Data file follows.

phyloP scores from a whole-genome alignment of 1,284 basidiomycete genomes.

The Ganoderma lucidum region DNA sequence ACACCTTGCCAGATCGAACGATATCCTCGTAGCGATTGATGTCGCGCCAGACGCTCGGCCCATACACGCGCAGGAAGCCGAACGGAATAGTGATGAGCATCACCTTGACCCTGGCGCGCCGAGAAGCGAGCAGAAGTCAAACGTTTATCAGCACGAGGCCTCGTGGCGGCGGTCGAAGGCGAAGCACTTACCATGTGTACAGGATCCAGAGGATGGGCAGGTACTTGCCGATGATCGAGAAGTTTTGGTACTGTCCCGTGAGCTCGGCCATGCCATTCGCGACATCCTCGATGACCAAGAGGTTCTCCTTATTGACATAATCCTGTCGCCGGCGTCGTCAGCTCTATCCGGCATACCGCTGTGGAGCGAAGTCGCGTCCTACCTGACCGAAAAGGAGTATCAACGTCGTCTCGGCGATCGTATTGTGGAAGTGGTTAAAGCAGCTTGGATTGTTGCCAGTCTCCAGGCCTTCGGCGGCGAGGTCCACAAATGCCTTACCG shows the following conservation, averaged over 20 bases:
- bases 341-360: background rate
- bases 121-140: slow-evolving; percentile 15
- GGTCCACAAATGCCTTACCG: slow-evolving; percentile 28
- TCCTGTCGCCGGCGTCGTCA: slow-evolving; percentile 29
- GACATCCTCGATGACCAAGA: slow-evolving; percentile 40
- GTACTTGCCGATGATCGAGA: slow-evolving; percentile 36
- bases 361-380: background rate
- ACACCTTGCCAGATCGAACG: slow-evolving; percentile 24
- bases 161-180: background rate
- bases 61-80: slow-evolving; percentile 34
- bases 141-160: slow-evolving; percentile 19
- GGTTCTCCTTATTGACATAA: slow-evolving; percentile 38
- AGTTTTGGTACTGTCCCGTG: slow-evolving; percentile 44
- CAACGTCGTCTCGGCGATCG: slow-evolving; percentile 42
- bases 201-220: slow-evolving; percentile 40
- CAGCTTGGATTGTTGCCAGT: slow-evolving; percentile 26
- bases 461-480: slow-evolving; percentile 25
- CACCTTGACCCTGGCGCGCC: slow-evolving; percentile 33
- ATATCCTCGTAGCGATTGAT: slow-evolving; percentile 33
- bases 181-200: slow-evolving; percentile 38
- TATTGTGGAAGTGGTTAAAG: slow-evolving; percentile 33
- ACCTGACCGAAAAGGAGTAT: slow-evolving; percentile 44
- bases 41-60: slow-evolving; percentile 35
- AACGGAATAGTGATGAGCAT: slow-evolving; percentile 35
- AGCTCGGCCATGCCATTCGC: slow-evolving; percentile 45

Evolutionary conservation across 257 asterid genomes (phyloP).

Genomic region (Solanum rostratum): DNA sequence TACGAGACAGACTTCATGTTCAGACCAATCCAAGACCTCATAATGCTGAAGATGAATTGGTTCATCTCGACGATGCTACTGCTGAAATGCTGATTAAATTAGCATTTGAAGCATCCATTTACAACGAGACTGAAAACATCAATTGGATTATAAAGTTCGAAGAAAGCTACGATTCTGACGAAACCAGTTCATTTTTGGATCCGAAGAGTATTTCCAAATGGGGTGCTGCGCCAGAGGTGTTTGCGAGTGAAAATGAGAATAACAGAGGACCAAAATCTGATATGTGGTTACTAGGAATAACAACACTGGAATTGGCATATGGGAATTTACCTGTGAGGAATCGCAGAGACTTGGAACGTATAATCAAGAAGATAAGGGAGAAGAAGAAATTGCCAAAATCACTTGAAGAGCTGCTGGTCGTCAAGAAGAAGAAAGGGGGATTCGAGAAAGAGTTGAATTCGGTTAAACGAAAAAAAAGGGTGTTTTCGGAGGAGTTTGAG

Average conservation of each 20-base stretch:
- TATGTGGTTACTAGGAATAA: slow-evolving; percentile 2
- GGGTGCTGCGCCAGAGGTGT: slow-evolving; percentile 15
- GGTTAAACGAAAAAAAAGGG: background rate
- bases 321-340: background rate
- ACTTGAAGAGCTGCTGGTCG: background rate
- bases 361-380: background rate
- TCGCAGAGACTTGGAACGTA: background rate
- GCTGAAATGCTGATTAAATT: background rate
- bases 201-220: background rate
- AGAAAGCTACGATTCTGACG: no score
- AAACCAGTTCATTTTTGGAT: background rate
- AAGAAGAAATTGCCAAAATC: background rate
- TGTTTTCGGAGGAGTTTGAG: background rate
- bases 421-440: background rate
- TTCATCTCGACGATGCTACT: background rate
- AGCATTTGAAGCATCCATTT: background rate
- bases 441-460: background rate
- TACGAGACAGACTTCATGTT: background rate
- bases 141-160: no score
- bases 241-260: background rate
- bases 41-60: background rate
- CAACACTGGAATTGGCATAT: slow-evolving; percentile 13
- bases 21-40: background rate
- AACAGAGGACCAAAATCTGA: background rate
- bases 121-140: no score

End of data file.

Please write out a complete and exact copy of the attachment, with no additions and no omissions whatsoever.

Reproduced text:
phyloP scores from a whole-genome alignment of 1,284 basidiomycete genomes.

The Ganoderma lucidum region DNA sequence ACACCTTGCCAGATCGAACGATATCCTCGTAGCGATTGATGTCGCGCCAGACGCTCGGCCCATACACGCGCAGGAAGCCGAACGGAATAGTGATGAGCATCACCTTGACCCTGGCGCGCCGAGAAGCGAGCAGAAGTCAAACGTTTATCAGCACGAGGCCTCGTGGCGGCGGTCGAAGGCGAAGCACTTACCATGTGTACAGGATCCAGAGGATGGGCAGGTACTTGCCGATGATCGAGAAGTTTTGGTACTGTCCCGTGAGCTCGGCCATGCCATTCGCGACATCCTCGATGACCAAGAGGTTCTCCTTATTGACATAATCCTGTCGCCGGCGTCGTCAGCTCTATCCGGCATACCGCTGTGGAGCGAAGTCGCGTCCTACCTGACCGAAAAGGAGTATCAACGTCGTCTCGGCGATCGTATTGTGGAAGTGGTTAAAGCAGCTTGGATTGTTGCCAGTCTCCAGGCCTTCGGCGGCGAGGTCCACAAATGCCTTACCG shows the following conservation, averaged over 20 bases:
- bases 341-360: background rate
- bases 121-140: slow-evolving; percentile 15
- GGTCCACAAATGCCTTACCG: slow-evolving; percentile 28
- TCCTGTCGCCGGCGTCGTCA: slow-evolving; percentile 29
- GACATCCTCGATGACCAAGA: slow-evolving; percentile 40
- GTACTTGCCGATGATCGAGA: slow-evolving; percentile 36
- bases 361-380: background rate
- ACACCTTGCCAGATCGAACG: slow-evolving; percentile 24
- bases 161-180: background rate
- bases 61-80: slow-evolving; percentile 34
- bases 141-160: slow-evolving; percentile 19
- GGTTCTCCTTATTGACATAA: slow-evolving; percentile 38
- AGTTTTGGTACTGTCCCGTG: slow-evolving; percentile 44
- CAACGTCGTCTCGGCGATCG: slow-evolving; percentile 42
- bases 201-220: slow-evolving; percentile 40
- CAGCTTGGATTGTTGCCAGT: slow-evolving; percentile 26
- bases 461-480: slow-evolving; percentile 25
- CACCTTGACCCTGGCGCGCC: slow-evolving; percentile 33
- ATATCCTCGTAGCGATTGAT: slow-evolving; percentile 33
- bases 181-200: slow-evolving; percentile 38
- TATTGTGGAAGTGGTTAAAG: slow-evolving; percentile 33
- ACCTGACCGAAAAGGAGTAT: slow-evolving; percentile 44
- bases 41-60: slow-evolving; percentile 35
- AACGGAATAGTGATGAGCAT: slow-evolving; percentile 35
- AGCTCGGCCATGCCATTCGC: slow-evolving; percentile 45

Evolutionary conservation across 257 asterid genomes (phyloP).

Genomic region (Solanum rostratum): DNA sequence TACGAGACAGACTTCATGTTCAGACCAATCCAAGACCTCATAATGCTGAAGATGAATTGGTTCATCTCGACGATGCTACTGCTGAAATGCTGATTAAATTAGCATTTGAAGCATCCATTTACAACGAGACTGAAAACATCAATTGGATTATAAAGTTCGAAGAAAGCTACGATTCTGACGAAACCAGTTCATTTTTGGATCCGAAGAGTATTTCCAAATGGGGTGCTGCGCCAGAGGTGTTTGCGAGTGAAAATGAGAATAACAGAGGACCAAAATCTGATATGTGGTTACTAGGAATAACAACACTGGAATTGGCATATGGGAATTTACCTGTGAGGAATCGCAGAGACTTGGAACGTATAATCAAGAAGATAAGGGAGAAGAAGAAATTGCCAAAATCACTTGAAGAGCTGCTGGTCGTCAAGAAGAAGAAAGGGGGATTCGAGAAAGAGTTGAATTCGGTTAAACGAAAAAAAAGGGTGTTTTCGGAGGAGTTTGAG

Average conservation of each 20-base stretch:
- TATGTGGTTACTAGGAATAA: slow-evolving; percentile 2
- GGGTGCTGCGCCAGAGGTGT: slow-evolving; percentile 15
- GGTTAAACGAAAAAAAAGGG: background rate
- bases 321-340: background rate
- ACTTGAAGAGCTGCTGGTCG: background rate
- bases 361-380: background rate
- TCGCAGAGACTTGGAACGTA: background rate
- GCTGAAATGCTGATTAAATT: background rate
- bases 201-220: background rate
- AGAAAGCTACGATTCTGACG: no score
- AAACCAGTTCATTTTTGGAT: background rate
- AAGAAGAAATTGCCAAAATC: background rate
- TGTTTTCGGAGGAGTTTGAG: background rate
- bases 421-440: background rate
- TTCATCTCGACGATGCTACT: background rate
- AGCATTTGAAGCATCCATTT: background rate
- bases 441-460: background rate
- TACGAGACAGACTTCATGTT: background rate
- bases 141-160: no score
- bases 241-260: background rate
- bases 41-60: background rate
- CAACACTGGAATTGGCATAT: slow-evolving; percentile 13
- bases 21-40: background rate
- AACAGAGGACCAAAATCTGA: background rate
- bases 121-140: no score